July 31st, 2012 at 08:03

    I was referring to that story and I apologize for the confusion since they were all CNN stories, as you stated in your entry.

    I have to agree with you about who the bully is, to a point. I can understand why the IOC can be viewed as a bully but I look at it more as they have rules and if everyone else has to abide by the rules then why should she be granted an exception? There are Muslim women competing in other events where there religiously required head ware is not an issue.

    I’m more of the opinion that her father and the Saudi government are the bullies here. The government made her sign an agreement where she agreed to compete only if she could wear her hijab. The Saudi government is pushing her around as well the IOC. “You want our women to play? You want to break boundaries? If you don’t do it our way we’re pulling our women athletes out!”

    One thing that struck me about the article was that there was no comment from the athlete herself. Only her father and the Saudi government were mentioned as having commented. I wonder what her position is on the issue.

  4. July 31st, 2012 at 10:56

    The subtle- or not so subtle- point you allude to in your post that the athlete is not speaking on this issue at least in the article I linked reflects an American stereotype of the situation. The situation is just more complicated than that. If she is willing to compete, has trained for it, has signed the relevant documents and discussed with appropriate authorities (father, country, Olympics) to negotiate the arrangement that she would be able to play in the Olympics, then I think she has made her opinion clear. She might be doing so within the confines of her cultural system (i.e., letting her father speak for her), but she has certainly made her voice heard. Fighting “the power” is a wonderful thing, but doing so within the confines of a cultural system often can garner you a greater following and stronger advocates than trying to buck the system, especially a patriarchal one. She is probably getting a lot of push back against her back home (and perhaps equally support). My guess is she is an extremely vocal, confidant, determined woman with an incredibly supportive family that are all working together to make this event that never existed before actually take place.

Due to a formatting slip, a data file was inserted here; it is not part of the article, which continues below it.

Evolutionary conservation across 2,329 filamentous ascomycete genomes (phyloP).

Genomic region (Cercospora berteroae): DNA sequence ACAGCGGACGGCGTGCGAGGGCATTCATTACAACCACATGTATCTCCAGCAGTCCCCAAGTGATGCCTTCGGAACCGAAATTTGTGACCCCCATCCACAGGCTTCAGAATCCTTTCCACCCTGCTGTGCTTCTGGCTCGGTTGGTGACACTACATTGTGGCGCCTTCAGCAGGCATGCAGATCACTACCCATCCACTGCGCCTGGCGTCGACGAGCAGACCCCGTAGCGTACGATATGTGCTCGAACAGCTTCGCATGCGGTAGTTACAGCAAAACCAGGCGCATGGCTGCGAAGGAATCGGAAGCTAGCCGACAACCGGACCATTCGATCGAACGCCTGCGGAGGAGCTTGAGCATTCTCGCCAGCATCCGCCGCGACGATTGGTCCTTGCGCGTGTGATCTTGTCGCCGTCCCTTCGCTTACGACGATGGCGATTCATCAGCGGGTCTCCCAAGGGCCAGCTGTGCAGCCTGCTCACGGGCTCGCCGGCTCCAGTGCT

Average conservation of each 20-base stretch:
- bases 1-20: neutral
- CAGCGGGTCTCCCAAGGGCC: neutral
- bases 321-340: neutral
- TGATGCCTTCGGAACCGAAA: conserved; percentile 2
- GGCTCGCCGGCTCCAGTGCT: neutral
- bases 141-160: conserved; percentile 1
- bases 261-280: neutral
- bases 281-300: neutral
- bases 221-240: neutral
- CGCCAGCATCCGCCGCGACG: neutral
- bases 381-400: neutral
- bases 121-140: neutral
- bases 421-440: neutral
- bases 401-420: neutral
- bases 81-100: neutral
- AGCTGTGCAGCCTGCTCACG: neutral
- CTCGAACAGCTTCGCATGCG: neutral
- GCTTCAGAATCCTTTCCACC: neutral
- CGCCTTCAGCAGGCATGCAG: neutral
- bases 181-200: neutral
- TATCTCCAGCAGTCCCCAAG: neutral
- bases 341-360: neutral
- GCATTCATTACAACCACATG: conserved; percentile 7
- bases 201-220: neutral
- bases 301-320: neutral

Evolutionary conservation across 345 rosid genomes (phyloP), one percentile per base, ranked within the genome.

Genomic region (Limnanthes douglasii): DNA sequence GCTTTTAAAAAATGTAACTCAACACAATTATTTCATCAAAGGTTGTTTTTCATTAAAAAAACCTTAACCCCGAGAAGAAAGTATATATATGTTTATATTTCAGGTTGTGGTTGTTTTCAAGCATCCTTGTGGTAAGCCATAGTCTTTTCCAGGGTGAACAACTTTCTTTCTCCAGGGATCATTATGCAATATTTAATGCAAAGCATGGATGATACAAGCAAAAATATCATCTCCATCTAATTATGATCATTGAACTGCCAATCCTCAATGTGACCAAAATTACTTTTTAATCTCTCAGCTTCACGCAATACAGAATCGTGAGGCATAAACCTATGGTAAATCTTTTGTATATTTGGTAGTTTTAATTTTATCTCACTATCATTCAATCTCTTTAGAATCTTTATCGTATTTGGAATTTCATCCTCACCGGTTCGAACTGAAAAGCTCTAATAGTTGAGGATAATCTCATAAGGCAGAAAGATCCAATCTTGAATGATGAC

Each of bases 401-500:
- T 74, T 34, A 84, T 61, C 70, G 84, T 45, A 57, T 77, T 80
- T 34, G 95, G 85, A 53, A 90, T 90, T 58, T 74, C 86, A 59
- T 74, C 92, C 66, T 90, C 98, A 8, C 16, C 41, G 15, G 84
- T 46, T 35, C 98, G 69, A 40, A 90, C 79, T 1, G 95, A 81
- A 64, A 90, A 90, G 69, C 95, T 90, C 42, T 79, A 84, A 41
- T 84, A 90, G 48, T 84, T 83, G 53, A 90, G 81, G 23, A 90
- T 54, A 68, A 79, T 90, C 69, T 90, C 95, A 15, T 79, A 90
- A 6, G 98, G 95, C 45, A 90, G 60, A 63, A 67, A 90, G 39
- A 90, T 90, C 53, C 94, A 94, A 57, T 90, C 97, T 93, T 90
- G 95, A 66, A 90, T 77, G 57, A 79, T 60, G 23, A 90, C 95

Check out the Wikipedia page which provides a brief explanation of the significance of her appearance in the Olympics. Note that it hasn’t been updated about the no-hijab controversy with the International Judo federation or the fact that only one Saudi woman was ultimately going to compete. http://en.wikipedia.org/wiki/Saudi_Arabia_at_the_Olympics

    Rules are rules. But they are not infallible they are man made and can be changed (or we’d still have slaves, prohibition, no voting rights for women, etc). Rules reflect a culture’s priorities. The International Judo Association has prioritized rules while this person and indeed her family and ethnic culture prioritize religion. That’s an impasse. Someone has to budge for progressive change to happen.

    Luckily, the international Judo Association did budge!!!! Wojdan Shaherkani, the Saudi Olympian, will compete!!! http://sports.yahoo.com/blogs/olympics-fourth-place-medal/judo-federation-allow-headscarf-saudi-judoka-131610464–oly.html